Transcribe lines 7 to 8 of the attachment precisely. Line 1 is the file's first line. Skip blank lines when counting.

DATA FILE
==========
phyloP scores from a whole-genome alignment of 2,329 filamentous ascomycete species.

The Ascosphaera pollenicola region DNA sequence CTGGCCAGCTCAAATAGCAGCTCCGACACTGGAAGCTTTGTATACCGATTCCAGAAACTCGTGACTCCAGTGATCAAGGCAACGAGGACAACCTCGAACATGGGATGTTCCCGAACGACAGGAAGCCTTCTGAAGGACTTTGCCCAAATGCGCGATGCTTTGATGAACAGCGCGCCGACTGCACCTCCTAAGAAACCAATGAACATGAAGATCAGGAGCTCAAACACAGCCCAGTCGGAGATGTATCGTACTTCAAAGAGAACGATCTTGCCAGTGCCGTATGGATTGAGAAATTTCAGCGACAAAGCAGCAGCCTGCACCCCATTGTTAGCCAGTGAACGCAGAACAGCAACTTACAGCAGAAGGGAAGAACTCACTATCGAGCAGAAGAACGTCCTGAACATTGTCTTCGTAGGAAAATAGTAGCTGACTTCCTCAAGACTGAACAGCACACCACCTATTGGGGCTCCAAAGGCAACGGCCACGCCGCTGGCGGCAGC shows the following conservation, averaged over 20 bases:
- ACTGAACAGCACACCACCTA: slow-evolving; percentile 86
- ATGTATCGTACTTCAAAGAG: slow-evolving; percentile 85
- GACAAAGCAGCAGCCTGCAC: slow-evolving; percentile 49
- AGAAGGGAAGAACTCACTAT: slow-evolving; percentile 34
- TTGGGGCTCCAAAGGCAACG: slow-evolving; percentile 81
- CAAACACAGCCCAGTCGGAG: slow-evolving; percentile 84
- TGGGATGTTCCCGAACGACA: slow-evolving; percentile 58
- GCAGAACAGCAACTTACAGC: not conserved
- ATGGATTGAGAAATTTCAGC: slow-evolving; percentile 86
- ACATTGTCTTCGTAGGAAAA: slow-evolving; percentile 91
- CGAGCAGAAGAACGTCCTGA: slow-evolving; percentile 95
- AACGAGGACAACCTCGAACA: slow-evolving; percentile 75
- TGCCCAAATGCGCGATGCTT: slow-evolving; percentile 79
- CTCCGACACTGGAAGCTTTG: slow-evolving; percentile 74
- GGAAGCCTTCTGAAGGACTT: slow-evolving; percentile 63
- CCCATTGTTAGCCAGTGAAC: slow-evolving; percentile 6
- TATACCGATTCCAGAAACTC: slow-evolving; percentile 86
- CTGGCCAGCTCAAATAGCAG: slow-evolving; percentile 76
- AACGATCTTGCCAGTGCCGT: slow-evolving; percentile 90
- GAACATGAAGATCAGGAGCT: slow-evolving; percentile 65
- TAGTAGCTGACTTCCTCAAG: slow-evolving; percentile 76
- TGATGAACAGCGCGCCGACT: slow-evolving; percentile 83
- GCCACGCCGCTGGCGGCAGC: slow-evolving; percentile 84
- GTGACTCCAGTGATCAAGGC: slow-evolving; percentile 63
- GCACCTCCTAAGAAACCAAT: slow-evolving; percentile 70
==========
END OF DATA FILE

- TTGGGGCTCCAAAGGCAACG: slow-evolving; percentile 81
- CAAACACAGCCCAGTCGGAG: slow-evolving; percentile 84